If you have a racist friend

In 1984, The Special A.K.A. / The Specials sang, ‘If you have a racist friend/ Now is the time, now is the time/ For your friendship to end.’ It’s a catchy song and it takes no prisoners. Racist comments are intolerable, no matter the source ‘Be it your sister /Be it your brother / Be it your cousin or your, uncle or your lover.’ Don’t pretend that racism is socially acceptable. Don’t tolerate it and cut people off if they keep it up, the song directed.

With the invention of social networking, the song suddenly gained new currency. Whereas in the past friends, co-workers and family members engaged in self-censorship around their pinko-liberal connections, Facebook encouraged them to share their inner-most bigotry. And here were The Specials with a proposed solution to how to react to this: unfriend them. Write a note saying why (or don’t) and walk away. Their racism is not socially acceptable and the consequence of sharing it is losing our own wonderful company. It was the moral thing to do! And also very very easy.

But in recent months, the extent of white supremacy in the US has become so glaringly apparent, the easy way out no longer seems good enough. If all left/liberal white people unfriend all of our pro-police contacts on social networking, that does precisely nothing to help anything or anyone but ourselves. If we want to do something about white supremacy, we need to leverage our connections to racist expressions, not sever them.

This will be really hard. I’ve had long, frustrating conversations with religious evangelicals intent on saving me from hell. They barely concealed their intense distaste for deigning to speak to me, pretended their hatred was concern and went through their tiresome, hateful scripts. Somehow, my soul was not saved. I thought maybe we could learn a bit of perspective from each other, but they had no interest in listening to me. They wanted me to accept their truth, surrender my entire identity and conform to their vision of a better world (without me in it). This was not compelling. The person I was speaking to was not my friend. He did not value me as a person. He thought I had nothing interesting or worthwhile about me. I was a soul to save. A target to achieve and then he could move on to the next person to save. We can’t copy this technique and expect it to work.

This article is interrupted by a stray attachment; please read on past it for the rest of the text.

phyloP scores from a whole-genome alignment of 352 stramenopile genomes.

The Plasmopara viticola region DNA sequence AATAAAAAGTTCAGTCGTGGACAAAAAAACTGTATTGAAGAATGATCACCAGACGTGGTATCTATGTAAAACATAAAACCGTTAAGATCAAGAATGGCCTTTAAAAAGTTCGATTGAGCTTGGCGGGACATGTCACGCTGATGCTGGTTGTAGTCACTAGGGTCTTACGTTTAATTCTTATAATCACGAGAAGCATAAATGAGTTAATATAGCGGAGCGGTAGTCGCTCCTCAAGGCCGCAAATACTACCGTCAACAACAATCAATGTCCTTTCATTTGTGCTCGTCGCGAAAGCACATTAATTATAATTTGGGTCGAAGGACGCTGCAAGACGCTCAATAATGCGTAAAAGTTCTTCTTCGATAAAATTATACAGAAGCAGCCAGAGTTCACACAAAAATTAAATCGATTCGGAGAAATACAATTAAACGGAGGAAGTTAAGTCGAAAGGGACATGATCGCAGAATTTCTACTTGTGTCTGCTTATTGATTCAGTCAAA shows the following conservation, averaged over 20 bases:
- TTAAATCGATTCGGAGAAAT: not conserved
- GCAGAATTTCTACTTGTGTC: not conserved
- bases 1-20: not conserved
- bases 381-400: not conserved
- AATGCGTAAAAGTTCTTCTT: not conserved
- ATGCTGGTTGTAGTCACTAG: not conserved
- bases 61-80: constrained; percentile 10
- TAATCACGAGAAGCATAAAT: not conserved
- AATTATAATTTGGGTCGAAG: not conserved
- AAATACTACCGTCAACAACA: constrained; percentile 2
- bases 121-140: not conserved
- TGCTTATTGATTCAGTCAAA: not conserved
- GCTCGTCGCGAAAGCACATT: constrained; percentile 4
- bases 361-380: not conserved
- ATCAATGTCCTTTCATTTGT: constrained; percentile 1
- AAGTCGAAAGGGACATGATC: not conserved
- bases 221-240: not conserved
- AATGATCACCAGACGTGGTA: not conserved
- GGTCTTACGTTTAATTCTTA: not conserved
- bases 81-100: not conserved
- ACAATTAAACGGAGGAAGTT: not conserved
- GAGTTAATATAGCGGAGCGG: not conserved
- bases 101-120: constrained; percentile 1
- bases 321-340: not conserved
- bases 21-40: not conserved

If we’re going to change the minds of racist friends, we have to actually be friends to them, listen to them, see the good in them, but somehow, through this, never agree to disagree about racism. I don’t know how to do this or how to strike this balance. And, honestly, part of the hard work is that it’s not just reaching one’s friends, but also a commitment to doing a lot of learning and research. What’s more, as white people who benefit from white supremacy, some of it is going to be personally uncomfortable.

And through this all, we still need to de-centre ourselves. The effect on us, as white people, is so far beside the point. Fighting racism is literally a life and death struggle for many Americans.

I lost three days of my life when I tried reasoning with trolls on Twitter, and I got nowhere. I don’t know how to do this right. But I think it needs to be done. Internet searches have not been particularly fruitful on this but here are A few approaches to try and some reasons why these conversations don’t tend to go well.

Have you had success reaching out to a racist friend? How did you do it?

Published by

Charles Céleste Hutchins

Supercolliding since 2003

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